"The Republic Of Letters"
Context: Oliver Goldsmith wrote these satires in a way that was both acceptable and somewhat the fashion in the eighteenth century: he created a persona who came from another culture, who could speak candidly, if with some pleasant naïveté, about the country and the culture in which he found himself; in this case a Chinese comments about Great Britain. Goldsmith creates a fictional Chinese mandarin named Lien Chi Altangi, from Canton, who writes a series of letters to his former teacher, Fum Hoam, "first president of the Ceremonial Academy, at Pekin, China." Some of the letters are about European culture generally, others are about England and its culture, more specifically. Letter 20 is one of the former; it describes the European literary scene as Goldsmith knew it. Goldsmith characterizes his fellow men-of-letters as persons who regard other authors as rivals, rather than as men engaged in a common pursuit of a single goal. He says of them, through his Chinese writer, "They calumniate, they injure, they despise, they ridicule each other: if one man writes a book that pleases, others shall write books to shew that he might have given still greater pleasure, or should not have pleased." Goldsmith has his fictional Chinese begin by noting that to call the literary world of the time a republic is only ironic:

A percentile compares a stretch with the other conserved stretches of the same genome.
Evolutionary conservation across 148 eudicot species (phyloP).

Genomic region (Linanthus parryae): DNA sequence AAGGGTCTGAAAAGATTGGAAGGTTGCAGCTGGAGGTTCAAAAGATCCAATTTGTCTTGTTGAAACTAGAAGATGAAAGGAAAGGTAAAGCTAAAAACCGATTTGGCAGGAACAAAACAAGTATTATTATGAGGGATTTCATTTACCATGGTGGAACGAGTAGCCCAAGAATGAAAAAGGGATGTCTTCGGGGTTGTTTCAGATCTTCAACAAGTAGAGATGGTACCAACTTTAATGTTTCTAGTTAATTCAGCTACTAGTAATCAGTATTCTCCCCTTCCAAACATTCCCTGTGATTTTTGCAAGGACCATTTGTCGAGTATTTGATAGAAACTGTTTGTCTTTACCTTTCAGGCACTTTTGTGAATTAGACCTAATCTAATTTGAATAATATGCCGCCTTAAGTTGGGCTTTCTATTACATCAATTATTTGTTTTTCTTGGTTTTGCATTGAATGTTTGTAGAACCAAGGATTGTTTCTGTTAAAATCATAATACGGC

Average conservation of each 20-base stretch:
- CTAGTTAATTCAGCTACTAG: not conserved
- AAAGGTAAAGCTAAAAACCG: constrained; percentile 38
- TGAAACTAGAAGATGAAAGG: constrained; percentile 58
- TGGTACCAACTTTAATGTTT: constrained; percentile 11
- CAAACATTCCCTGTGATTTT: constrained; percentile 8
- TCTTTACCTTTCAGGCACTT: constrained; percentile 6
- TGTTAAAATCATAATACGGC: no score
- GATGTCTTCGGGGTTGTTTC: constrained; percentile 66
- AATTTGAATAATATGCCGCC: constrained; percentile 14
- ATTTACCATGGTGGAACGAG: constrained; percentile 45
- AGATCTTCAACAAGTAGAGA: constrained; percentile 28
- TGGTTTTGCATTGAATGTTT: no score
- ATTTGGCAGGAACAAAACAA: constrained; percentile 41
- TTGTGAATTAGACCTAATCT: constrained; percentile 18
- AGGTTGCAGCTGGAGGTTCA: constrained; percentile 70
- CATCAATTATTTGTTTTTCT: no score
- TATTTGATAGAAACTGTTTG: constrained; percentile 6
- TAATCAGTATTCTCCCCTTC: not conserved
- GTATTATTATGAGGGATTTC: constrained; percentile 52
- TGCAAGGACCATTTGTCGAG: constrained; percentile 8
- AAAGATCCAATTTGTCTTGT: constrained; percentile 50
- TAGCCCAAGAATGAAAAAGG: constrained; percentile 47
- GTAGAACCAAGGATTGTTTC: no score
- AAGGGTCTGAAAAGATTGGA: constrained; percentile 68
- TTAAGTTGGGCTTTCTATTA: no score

The Republic of Letters is a very common expression among the Europeans; and yet when applied to the learned of Europe, is the most absurd that can be imagined, since nothing is more unlike a republic than the society which goes by that name. From this expression, one would be apt to imagine that the learned were united into a single body, joining their interests, and concurring in the same design. From this one might be apt to compare them to our literary societies in China, where each acknowledges a just subordination; and all contribute to build the temple of science, without attempting, from ignorance or envy, to obstruct each other.But very different is the state of learning here: . . .